"We have prevented IS fighters from re-establishing a command post in the Hama province that had been destroyed," spokesman Igor Konashenkov said.
The ministry said an IS training camp and command post in northwest Idlib province were also hit.
Putin rejected allegations that civilians had been killed in Russian raids, dubbing the reports "information warfare".
The air strikes came as Russia presented a draft resolution to the UN Security Council that would call for consent from Damascus for attacks against the Islamic State group in Syria.
Washington had previously blocked a similar resolution, and no date has been set for a vote on this one.
The Syrian conflict, which began as protests against Assad's regime in 2011, has escalated into a multi-faceted war that has drawn thousands of jihadists from overseas.
Moscow, a key Assad ally, had earlier said its raids destroyed a "terrorist" headquarters, a weapons warehouse, a command centre and a car bomb factory.
But a Syrian security source said the strikes targeted Islamist rebels, the Army of Conquest, which includes Al-Qaeda's Syria affiliate the Al-Nusra Front and which fiercely opposes IS.
- 'Target IS' says Hollande -
Hollande said, ahead of his talks with Putin, that air strikes in Syria should target IS, not other groups.
He said it was essential to ensure that "the strikes, regardless of who is carrying them out, target Daesh and not other groups".
Turkish Foreign Minister Feridun Sinirlioglu said he felt "serious concern over the information that Russia's air strikes targeted opposition positions instead of Daesh".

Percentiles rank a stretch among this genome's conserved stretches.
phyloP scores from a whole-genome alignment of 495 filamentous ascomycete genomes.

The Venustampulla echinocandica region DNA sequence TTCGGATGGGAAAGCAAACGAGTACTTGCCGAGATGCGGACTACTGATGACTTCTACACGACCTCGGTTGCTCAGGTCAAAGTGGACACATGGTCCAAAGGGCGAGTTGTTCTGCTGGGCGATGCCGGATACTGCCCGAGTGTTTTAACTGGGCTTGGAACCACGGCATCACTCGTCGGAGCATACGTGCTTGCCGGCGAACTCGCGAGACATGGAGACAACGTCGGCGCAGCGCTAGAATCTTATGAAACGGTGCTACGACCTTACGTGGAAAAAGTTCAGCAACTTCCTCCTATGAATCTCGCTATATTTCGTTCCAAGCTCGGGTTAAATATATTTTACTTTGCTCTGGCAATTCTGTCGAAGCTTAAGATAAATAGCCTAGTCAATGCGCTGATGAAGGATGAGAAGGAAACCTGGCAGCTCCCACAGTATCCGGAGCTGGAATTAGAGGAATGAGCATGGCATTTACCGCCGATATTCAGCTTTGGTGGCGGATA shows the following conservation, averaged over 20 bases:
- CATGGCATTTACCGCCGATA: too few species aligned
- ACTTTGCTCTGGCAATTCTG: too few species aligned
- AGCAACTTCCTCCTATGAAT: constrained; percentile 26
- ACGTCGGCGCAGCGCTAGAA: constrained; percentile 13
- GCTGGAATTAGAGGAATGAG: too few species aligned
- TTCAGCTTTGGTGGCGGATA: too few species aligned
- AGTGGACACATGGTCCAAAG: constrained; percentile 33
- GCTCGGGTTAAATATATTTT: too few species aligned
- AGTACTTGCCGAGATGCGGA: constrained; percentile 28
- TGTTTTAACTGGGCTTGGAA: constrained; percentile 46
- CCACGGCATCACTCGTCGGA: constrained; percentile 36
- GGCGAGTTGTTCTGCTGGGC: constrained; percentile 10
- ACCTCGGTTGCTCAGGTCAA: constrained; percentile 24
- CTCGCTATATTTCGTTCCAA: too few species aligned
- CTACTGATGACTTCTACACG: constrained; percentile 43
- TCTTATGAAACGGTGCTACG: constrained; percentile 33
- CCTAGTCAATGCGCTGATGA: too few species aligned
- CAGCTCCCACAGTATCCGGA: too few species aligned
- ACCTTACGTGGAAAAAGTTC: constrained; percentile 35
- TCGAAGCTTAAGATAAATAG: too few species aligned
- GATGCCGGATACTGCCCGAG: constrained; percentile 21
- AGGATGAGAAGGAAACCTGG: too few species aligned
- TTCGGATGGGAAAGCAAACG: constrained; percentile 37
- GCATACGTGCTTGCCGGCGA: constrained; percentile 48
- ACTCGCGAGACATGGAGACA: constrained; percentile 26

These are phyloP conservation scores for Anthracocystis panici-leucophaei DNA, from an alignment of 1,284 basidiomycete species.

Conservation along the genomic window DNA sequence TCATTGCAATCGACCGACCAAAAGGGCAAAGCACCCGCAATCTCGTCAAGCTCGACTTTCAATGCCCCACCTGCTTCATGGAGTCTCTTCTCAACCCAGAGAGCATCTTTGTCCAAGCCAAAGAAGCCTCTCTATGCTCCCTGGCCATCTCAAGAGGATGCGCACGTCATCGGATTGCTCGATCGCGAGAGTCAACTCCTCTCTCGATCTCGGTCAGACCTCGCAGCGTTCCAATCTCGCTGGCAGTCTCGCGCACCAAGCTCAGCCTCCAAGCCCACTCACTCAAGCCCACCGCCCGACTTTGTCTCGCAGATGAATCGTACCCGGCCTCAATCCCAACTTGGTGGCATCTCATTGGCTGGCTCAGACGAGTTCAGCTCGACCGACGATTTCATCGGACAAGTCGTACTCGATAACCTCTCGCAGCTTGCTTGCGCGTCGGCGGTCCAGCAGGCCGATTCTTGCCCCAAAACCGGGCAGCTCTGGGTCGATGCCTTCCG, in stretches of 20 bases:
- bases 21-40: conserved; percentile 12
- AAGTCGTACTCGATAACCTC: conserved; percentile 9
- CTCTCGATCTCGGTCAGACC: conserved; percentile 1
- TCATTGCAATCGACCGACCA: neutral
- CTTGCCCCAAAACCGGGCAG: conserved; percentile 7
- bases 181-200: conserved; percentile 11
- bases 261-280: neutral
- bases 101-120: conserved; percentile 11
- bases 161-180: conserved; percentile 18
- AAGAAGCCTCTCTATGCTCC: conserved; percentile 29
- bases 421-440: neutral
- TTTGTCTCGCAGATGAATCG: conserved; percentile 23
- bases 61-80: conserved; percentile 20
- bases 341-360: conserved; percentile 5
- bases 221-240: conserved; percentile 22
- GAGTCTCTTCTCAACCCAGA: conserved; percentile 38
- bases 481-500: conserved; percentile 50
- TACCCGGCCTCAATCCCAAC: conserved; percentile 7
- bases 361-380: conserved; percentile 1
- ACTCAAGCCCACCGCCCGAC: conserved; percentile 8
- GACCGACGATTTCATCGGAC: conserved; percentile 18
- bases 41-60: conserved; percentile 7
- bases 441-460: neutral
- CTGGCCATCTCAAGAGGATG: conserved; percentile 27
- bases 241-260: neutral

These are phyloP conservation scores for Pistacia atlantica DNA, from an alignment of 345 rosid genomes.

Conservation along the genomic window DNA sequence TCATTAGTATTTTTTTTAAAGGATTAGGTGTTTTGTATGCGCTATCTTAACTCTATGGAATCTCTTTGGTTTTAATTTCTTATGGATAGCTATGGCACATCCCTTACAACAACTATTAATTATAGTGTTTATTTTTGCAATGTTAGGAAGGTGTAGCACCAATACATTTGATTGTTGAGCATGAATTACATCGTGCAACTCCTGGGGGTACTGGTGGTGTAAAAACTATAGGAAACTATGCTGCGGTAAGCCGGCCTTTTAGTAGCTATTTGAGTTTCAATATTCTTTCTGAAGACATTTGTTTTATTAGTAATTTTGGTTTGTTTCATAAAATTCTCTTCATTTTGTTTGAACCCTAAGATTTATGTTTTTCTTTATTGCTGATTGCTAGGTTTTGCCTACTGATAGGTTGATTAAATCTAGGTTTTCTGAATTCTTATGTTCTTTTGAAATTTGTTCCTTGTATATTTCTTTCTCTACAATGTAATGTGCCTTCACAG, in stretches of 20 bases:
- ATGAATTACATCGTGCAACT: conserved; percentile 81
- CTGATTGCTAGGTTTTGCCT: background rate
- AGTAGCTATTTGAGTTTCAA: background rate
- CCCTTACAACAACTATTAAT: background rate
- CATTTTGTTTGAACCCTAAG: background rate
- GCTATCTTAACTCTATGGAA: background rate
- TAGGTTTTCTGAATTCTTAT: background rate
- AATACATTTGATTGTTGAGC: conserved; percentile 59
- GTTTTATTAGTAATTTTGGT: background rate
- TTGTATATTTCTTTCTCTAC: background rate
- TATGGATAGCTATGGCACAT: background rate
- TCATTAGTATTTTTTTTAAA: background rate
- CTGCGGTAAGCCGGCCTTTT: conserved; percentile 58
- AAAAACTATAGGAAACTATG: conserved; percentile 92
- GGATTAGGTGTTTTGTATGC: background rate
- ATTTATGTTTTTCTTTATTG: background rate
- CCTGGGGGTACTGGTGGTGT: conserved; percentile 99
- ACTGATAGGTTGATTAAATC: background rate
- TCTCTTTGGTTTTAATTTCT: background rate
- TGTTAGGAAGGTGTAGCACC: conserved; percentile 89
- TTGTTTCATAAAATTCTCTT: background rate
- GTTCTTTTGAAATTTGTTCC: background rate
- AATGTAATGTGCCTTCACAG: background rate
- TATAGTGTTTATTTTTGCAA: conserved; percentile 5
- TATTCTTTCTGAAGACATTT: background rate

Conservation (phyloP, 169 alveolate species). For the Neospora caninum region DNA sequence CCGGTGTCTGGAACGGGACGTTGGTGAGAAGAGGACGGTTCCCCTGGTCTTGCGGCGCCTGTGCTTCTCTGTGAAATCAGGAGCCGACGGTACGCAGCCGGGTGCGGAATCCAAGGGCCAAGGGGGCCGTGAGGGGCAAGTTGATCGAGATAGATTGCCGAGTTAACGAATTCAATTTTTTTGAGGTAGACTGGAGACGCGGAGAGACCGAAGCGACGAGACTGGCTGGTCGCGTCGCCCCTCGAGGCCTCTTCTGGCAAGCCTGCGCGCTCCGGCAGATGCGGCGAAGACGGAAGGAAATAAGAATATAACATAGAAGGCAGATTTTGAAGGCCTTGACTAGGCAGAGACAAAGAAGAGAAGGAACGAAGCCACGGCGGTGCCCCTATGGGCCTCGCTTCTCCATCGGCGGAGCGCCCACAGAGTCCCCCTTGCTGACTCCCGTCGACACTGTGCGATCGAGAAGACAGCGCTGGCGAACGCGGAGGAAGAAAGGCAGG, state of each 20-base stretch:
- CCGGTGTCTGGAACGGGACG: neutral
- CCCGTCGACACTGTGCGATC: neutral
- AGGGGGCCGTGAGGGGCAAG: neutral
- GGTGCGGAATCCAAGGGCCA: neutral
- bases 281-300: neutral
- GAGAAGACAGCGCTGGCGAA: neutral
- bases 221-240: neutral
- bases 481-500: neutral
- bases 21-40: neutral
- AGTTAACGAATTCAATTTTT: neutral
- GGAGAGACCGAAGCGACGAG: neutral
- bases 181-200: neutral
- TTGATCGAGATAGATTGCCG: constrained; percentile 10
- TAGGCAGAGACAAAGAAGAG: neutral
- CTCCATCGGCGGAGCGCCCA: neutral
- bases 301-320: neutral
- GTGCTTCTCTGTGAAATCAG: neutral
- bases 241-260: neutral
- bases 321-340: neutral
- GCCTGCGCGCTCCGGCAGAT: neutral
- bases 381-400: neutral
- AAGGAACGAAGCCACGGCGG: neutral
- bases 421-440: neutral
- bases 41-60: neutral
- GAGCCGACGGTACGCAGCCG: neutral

Sinirlioglu was to meet US Secretary of State John Kerry later Friday.
Russian Foreign Minister Sergei Lavrov has rejected the accusations, saying Moscow saw "eye-to-eye" with the US on striking IS and Al-Nusra.
"If it acts like a terrorist, if it walks like a terrorist, if it fights like a terrorist, it's a terrorist, right?" he asked.
Asked if it was true that Russia and the United States were on the same page, Kerry said: "Well, in concept, but we are not yet where we need to be."
US Senator John McCain accused Russian warplanes of striking groups "funded and trained by our CIA," saying Moscow's real priority was "to prop up Assad".
And one US-backed rebel group, Suqur al-Jabal (Falcons of the Mountain), said Russian warplanes attacked its training camp in Idlib province.
The group has received training and equipment as part of a $500-million US programme to build an anti-IS force.
A US-led coalition has carried out near-daily strikes on IS in Syria for more than a year, saying it had "not altered operations in Syria to accommodate new players on the battlefield".
Pentagon spokesman Colonel Steve Warren told reporters coalition planes had conducted sorties and air strikes in Syria over the past 24 hours.
After complaints by the US that Russia gave just an hour's notice of Wednesday's attacks, the two sides held so-called de-confliction talks by teleconference, US officials said.
"We made crystal clear that at a minimum the priority here should be the safe operation of the aircrews over Syria," Pentagon press secretary Peter Cook said.
- 'Coordinating with Damascus' -
After weeks of Russian military build-up in Syria, Russian senators on Wednesday unanimously approved armed intervention.
It remains unclear how much of the opposition fighting Assad's army -- including the Western-backed opposition -- is considered by Moscow as a potential target.
Kremlin spokesman Dmitry Peskov appeared to acknowledge that Russia was targeting not only IS, saying it operates according to a list apparently agreed with Damascus.
"These organisations are known," he was quoted as saying by Russian news agencies. "The targets are determined in coordination with the Syrian defence ministry."
A Russian foreign ministry official said Moscow could broaden its campaign to Iraq if Baghdad asks, but Lavrov later told reporters Moscow was "not planning to expand our air strikes to Iraq".
Russia's defence ministry said Moscow had sent more than 50 military aircraft as well as marines, paratroopers and special forces into Syria.
Russia and the West are in deep disagreement over Syria, with Western powers blaming Assad for starting a war that has left more than 240,000 people dead and millions displaced.
Moscow portrays Assad as the only force stopping the spread of IS and argues he must be part of the conflict's political solution.